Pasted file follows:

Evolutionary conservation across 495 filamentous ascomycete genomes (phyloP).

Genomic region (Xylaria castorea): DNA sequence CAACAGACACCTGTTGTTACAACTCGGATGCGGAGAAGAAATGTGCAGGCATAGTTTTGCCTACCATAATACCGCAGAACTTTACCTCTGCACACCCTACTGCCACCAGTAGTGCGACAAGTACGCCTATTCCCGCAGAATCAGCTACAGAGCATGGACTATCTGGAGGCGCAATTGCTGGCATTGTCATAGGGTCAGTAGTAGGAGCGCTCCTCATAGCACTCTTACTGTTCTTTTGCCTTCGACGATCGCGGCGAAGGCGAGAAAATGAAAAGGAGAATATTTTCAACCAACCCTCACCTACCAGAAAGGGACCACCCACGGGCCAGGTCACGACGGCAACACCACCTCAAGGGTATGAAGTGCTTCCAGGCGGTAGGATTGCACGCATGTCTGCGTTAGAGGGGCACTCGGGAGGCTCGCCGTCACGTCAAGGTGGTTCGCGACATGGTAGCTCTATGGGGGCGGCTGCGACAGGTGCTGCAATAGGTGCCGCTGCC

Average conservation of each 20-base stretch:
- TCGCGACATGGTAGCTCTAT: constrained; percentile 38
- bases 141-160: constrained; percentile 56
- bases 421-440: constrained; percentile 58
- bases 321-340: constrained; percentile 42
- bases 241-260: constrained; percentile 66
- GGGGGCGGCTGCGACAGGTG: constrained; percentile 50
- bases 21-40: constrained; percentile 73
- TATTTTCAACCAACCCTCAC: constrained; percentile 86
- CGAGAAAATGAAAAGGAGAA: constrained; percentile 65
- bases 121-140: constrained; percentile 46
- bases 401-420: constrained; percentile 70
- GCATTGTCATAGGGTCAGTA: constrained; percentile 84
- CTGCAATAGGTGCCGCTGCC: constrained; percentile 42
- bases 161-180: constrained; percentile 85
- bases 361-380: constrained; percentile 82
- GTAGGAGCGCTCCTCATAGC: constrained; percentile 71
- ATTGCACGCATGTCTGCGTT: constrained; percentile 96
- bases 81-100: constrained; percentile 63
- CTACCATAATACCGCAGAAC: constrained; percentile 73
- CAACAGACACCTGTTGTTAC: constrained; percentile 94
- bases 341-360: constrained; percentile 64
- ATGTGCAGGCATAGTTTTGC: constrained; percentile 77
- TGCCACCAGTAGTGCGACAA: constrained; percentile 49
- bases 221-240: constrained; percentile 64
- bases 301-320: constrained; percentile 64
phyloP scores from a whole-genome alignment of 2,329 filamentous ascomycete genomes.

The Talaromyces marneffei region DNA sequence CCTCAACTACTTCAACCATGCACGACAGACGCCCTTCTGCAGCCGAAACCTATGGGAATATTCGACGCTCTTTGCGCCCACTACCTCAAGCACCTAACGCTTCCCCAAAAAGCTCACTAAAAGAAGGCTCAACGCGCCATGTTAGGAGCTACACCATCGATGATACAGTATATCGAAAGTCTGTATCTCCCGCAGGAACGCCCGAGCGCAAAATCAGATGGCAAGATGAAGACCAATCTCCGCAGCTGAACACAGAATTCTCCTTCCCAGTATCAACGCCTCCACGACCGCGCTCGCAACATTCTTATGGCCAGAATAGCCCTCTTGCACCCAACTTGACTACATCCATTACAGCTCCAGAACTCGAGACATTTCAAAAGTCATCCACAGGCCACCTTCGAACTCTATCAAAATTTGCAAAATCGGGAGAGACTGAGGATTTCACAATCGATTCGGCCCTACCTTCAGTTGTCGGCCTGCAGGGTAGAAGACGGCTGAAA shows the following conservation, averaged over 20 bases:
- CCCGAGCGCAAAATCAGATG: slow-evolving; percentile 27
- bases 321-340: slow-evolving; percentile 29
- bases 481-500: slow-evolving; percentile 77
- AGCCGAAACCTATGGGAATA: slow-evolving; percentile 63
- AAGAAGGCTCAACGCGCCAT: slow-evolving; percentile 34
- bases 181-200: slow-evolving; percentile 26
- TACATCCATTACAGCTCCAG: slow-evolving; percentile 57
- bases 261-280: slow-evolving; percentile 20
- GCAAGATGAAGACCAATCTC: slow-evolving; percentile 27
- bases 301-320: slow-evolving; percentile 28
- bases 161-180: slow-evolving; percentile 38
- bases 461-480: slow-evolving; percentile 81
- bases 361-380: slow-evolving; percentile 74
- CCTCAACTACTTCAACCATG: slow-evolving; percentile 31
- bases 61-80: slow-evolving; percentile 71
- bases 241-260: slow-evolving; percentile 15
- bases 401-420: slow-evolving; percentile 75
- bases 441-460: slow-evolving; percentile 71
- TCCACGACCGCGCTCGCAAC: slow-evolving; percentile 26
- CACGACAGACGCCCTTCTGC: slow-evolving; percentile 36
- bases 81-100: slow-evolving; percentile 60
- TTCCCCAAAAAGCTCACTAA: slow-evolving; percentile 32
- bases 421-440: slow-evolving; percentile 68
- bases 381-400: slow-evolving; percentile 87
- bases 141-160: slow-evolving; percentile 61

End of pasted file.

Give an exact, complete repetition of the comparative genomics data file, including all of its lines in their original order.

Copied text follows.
Evolutionary conservation across 495 filamentous ascomycete genomes (phyloP).

Genomic region (Xylaria castorea): DNA sequence CAACAGACACCTGTTGTTACAACTCGGATGCGGAGAAGAAATGTGCAGGCATAGTTTTGCCTACCATAATACCGCAGAACTTTACCTCTGCACACCCTACTGCCACCAGTAGTGCGACAAGTACGCCTATTCCCGCAGAATCAGCTACAGAGCATGGACTATCTGGAGGCGCAATTGCTGGCATTGTCATAGGGTCAGTAGTAGGAGCGCTCCTCATAGCACTCTTACTGTTCTTTTGCCTTCGACGATCGCGGCGAAGGCGAGAAAATGAAAAGGAGAATATTTTCAACCAACCCTCACCTACCAGAAAGGGACCACCCACGGGCCAGGTCACGACGGCAACACCACCTCAAGGGTATGAAGTGCTTCCAGGCGGTAGGATTGCACGCATGTCTGCGTTAGAGGGGCACTCGGGAGGCTCGCCGTCACGTCAAGGTGGTTCGCGACATGGTAGCTCTATGGGGGCGGCTGCGACAGGTGCTGCAATAGGTGCCGCTGCC

Average conservation of each 20-base stretch:
- TCGCGACATGGTAGCTCTAT: constrained; percentile 38
- bases 141-160: constrained; percentile 56
- bases 421-440: constrained; percentile 58
- bases 321-340: constrained; percentile 42
- bases 241-260: constrained; percentile 66
- GGGGGCGGCTGCGACAGGTG: constrained; percentile 50
- bases 21-40: constrained; percentile 73
- TATTTTCAACCAACCCTCAC: constrained; percentile 86
- CGAGAAAATGAAAAGGAGAA: constrained; percentile 65
- bases 121-140: constrained; percentile 46
- bases 401-420: constrained; percentile 70
- GCATTGTCATAGGGTCAGTA: constrained; percentile 84
- CTGCAATAGGTGCCGCTGCC: constrained; percentile 42
- bases 161-180: constrained; percentile 85
- bases 361-380: constrained; percentile 82
- GTAGGAGCGCTCCTCATAGC: constrained; percentile 71
- ATTGCACGCATGTCTGCGTT: constrained; percentile 96
- bases 81-100: constrained; percentile 63
- CTACCATAATACCGCAGAAC: constrained; percentile 73
- CAACAGACACCTGTTGTTAC: constrained; percentile 94
- bases 341-360: constrained; percentile 64
- ATGTGCAGGCATAGTTTTGC: constrained; percentile 77
- TGCCACCAGTAGTGCGACAA: constrained; percentile 49
- bases 221-240: constrained; percentile 64
- bases 301-320: constrained; percentile 64
phyloP scores from a whole-genome alignment of 2,329 filamentous ascomycete genomes.

The Talaromyces marneffei region DNA sequence CCTCAACTACTTCAACCATGCACGACAGACGCCCTTCTGCAGCCGAAACCTATGGGAATATTCGACGCTCTTTGCGCCCACTACCTCAAGCACCTAACGCTTCCCCAAAAAGCTCACTAAAAGAAGGCTCAACGCGCCATGTTAGGAGCTACACCATCGATGATACAGTATATCGAAAGTCTGTATCTCCCGCAGGAACGCCCGAGCGCAAAATCAGATGGCAAGATGAAGACCAATCTCCGCAGCTGAACACAGAATTCTCCTTCCCAGTATCAACGCCTCCACGACCGCGCTCGCAACATTCTTATGGCCAGAATAGCCCTCTTGCACCCAACTTGACTACATCCATTACAGCTCCAGAACTCGAGACATTTCAAAAGTCATCCACAGGCCACCTTCGAACTCTATCAAAATTTGCAAAATCGGGAGAGACTGAGGATTTCACAATCGATTCGGCCCTACCTTCAGTTGTCGGCCTGCAGGGTAGAAGACGGCTGAAA shows the following conservation, averaged over 20 bases:
- CCCGAGCGCAAAATCAGATG: slow-evolving; percentile 27
- bases 321-340: slow-evolving; percentile 29
- bases 481-500: slow-evolving; percentile 77
- AGCCGAAACCTATGGGAATA: slow-evolving; percentile 63
- AAGAAGGCTCAACGCGCCAT: slow-evolving; percentile 34
- bases 181-200: slow-evolving; percentile 26
- TACATCCATTACAGCTCCAG: slow-evolving; percentile 57
- bases 261-280: slow-evolving; percentile 20
- GCAAGATGAAGACCAATCTC: slow-evolving; percentile 27
- bases 301-320: slow-evolving; percentile 28
- bases 161-180: slow-evolving; percentile 38
- bases 461-480: slow-evolving; percentile 81
- bases 361-380: slow-evolving; percentile 74
- CCTCAACTACTTCAACCATG: slow-evolving; percentile 31
- bases 61-80: slow-evolving; percentile 71
- bases 241-260: slow-evolving; percentile 15
- bases 401-420: slow-evolving; percentile 75
- bases 441-460: slow-evolving; percentile 71
- TCCACGACCGCGCTCGCAAC: slow-evolving; percentile 26
- CACGACAGACGCCCTTCTGC: slow-evolving; percentile 36
- bases 81-100: slow-evolving; percentile 60
- TTCCCCAAAAAGCTCACTAA: slow-evolving; percentile 32
- bases 421-440: slow-evolving; percentile 68
- bases 381-400: slow-evolving; percentile 87
- bases 141-160: slow-evolving; percentile 61